Germany and the Netherlands will lead opposition to issuing joint bonds to help revive the European Union economy from a deep slump caused by the coronavirus when the bloc’s national leaders discuss emergency assistance on Thursday (26 March).
Nine EU countries including France, Italy and Spain have called for mutualised debt as the continent, seeking to limit the spread of the disease, goes into a lockdown that is hammering its economic outlook.
“We need to work on a common debt instrument issued by a European institution to raise funds on the market,” the nine leaders said ahead of the 1500 GMT video call of all the bloc’s 27 national leaders on Thursday.
Germany, the Netherlands, Austria and Finland – the fiscally conservative “Frugals” – are opposed, although there are signs that the subject may not always be as off-limits for them as it is now, especially if the havoc wrought by the virus deepens.
“We shouldn’t use up all our instruments this week because we don’t know how deep this crisis will be. There must always be spare ammunition to fall back on if need be,” said an EU diplomat from one of the reluctant countries.
“My country will not agree to corona bonds, that’s quite clear. We don’t think this is the right solution to the crisis at this time,” the diplomat said on condition of anonymity.
‘Loch Ness monster’
The bloc has already suspended state aid rules and limits on public borrowing to allow member states to spend freely to cushion the economic hit.
It is also mulling a precautionary credit line worth some 2% of economic output from the ESM bailout fund of the 19-member common-currency euro zone.
A draft joint statement prepared ahead of the EU leaders’ conference, which was seen by Reuters, would ask the bloc’s finance ministers to work out details of the latter in a week. It did not mention issuing joint debt.
“A real ‘euro-bond’ is the Loch Ness monster – it has never been seen and is not on the table now,” said an EU official preparing the summit. “Which is not to say we may not get there eventually, but for now we are discussing ESM mechanisms.”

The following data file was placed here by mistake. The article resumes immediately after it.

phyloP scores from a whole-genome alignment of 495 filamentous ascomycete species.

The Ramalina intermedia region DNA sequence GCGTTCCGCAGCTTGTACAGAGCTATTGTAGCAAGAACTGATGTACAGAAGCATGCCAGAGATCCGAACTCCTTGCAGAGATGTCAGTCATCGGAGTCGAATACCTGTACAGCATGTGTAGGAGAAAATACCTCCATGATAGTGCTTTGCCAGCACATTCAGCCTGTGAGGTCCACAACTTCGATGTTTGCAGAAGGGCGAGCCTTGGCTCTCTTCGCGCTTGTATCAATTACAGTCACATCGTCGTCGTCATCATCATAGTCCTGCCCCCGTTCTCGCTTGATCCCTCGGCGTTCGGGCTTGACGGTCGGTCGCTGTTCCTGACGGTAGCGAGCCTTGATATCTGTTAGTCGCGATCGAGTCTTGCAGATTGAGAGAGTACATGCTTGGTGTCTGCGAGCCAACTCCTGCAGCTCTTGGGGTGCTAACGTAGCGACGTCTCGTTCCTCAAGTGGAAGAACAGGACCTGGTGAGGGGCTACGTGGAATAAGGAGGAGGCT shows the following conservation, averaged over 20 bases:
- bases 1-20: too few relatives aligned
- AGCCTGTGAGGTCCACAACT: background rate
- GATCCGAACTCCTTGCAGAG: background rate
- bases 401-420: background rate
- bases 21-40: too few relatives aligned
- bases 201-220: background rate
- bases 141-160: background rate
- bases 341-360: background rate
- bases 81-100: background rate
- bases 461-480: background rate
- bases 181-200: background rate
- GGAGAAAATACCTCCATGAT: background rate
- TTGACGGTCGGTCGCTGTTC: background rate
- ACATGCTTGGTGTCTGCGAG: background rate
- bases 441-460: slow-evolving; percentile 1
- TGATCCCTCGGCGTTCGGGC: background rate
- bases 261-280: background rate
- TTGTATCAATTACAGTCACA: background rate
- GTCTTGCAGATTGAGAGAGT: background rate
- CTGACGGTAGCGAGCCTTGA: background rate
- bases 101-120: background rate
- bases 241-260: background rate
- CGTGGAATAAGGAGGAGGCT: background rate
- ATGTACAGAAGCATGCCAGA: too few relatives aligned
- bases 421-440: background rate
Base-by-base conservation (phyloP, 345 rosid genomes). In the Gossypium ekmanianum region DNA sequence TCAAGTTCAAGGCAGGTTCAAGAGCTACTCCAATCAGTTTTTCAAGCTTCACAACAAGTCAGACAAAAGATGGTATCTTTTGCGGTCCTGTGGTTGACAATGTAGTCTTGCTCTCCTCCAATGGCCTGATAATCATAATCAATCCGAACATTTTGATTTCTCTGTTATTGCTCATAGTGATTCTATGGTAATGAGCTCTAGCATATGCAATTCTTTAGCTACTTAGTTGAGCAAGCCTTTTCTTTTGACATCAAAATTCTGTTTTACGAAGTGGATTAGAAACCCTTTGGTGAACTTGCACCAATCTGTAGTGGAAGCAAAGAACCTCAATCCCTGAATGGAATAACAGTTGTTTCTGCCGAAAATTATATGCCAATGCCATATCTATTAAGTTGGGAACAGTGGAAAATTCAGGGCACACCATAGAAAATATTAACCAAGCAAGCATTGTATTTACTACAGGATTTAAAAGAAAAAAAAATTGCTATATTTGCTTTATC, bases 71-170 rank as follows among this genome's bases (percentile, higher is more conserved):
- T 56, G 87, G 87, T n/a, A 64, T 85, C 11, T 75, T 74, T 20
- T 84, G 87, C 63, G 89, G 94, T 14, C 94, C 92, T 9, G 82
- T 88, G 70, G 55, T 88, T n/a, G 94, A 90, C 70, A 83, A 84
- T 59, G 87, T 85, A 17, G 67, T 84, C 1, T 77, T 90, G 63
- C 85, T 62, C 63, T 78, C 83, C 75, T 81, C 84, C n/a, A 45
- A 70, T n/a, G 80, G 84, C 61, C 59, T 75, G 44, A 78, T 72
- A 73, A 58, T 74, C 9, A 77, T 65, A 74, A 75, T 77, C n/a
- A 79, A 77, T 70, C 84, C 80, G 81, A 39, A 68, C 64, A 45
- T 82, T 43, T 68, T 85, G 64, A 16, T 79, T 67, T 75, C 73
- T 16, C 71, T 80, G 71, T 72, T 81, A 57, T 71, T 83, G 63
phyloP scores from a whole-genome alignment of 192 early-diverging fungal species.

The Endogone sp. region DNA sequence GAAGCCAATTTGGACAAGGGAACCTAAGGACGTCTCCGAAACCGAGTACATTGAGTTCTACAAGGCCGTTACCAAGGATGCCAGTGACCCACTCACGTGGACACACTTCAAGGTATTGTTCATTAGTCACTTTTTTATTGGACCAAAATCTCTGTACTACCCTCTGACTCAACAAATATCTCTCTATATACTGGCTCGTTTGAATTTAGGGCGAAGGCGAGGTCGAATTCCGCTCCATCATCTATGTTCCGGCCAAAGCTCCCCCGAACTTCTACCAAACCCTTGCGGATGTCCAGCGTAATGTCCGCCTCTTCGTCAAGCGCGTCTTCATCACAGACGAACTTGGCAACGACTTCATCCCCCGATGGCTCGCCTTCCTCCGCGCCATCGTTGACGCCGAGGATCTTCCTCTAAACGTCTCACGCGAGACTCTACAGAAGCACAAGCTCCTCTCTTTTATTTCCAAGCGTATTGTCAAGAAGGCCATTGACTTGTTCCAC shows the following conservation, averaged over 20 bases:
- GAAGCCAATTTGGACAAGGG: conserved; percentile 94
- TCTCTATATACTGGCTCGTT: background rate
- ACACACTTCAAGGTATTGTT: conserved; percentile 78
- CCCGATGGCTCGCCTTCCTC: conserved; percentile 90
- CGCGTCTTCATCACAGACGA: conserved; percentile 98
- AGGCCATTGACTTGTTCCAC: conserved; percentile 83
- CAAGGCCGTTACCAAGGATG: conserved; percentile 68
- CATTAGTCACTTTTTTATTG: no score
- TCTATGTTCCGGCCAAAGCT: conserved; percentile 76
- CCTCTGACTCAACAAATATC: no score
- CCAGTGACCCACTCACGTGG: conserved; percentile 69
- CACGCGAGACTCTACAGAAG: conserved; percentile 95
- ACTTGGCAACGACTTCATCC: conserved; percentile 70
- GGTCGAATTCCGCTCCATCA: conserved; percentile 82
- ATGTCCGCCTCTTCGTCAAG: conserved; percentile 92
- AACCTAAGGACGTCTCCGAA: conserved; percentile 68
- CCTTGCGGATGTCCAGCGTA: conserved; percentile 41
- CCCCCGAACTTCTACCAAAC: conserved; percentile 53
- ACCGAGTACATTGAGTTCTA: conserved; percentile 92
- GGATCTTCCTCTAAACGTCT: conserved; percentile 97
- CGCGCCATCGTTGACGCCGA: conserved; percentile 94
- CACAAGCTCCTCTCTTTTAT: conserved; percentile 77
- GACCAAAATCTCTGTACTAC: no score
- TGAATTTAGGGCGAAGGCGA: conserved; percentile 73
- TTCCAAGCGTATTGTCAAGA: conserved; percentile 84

Berlin and its “Frugal” allies are at pains to stress that all EU countries can still finance themselves on the debt market – in sharp contrast to the debt crisis.
The European Central Bank has also announced emergency bond purchases intended to put €750 billion into circulation to help the euro zone through the crisis.
ECB head Christine Lagarde, urged the bloc, however, to seriously consider a one-off joint debt issue of “corona bonds”.
EU cohesion strained
The issue exemplifies how the pandemic is testing EU unity and solidarity, already damaged by the 2008-12 euro zone crisis, the 2015-16 wave of chaotic immigration from the Middle East and Africa, and Brexit.
EU leaders will also be sparring on Thursday over medical equipment shortages and emergency border curbs that have caused tailbacks, sometimes days long, within what normally is Europe’s frontier-free travel zone, slowing deliveries of basic goods.
Italy, the EU country hit the hardest by coronavirus outbreak with more than 7,500 deaths, has finally managed to secure protective equipment – but from China, rather than the bloc.
“Many member states reacted very quickly by closing, more or less, their borders,” EU Home Affairs Commissioner Ylva Johansson told Reuters on Tuesday. “I hope we can come back to normal and soon start discussing exit strategies.”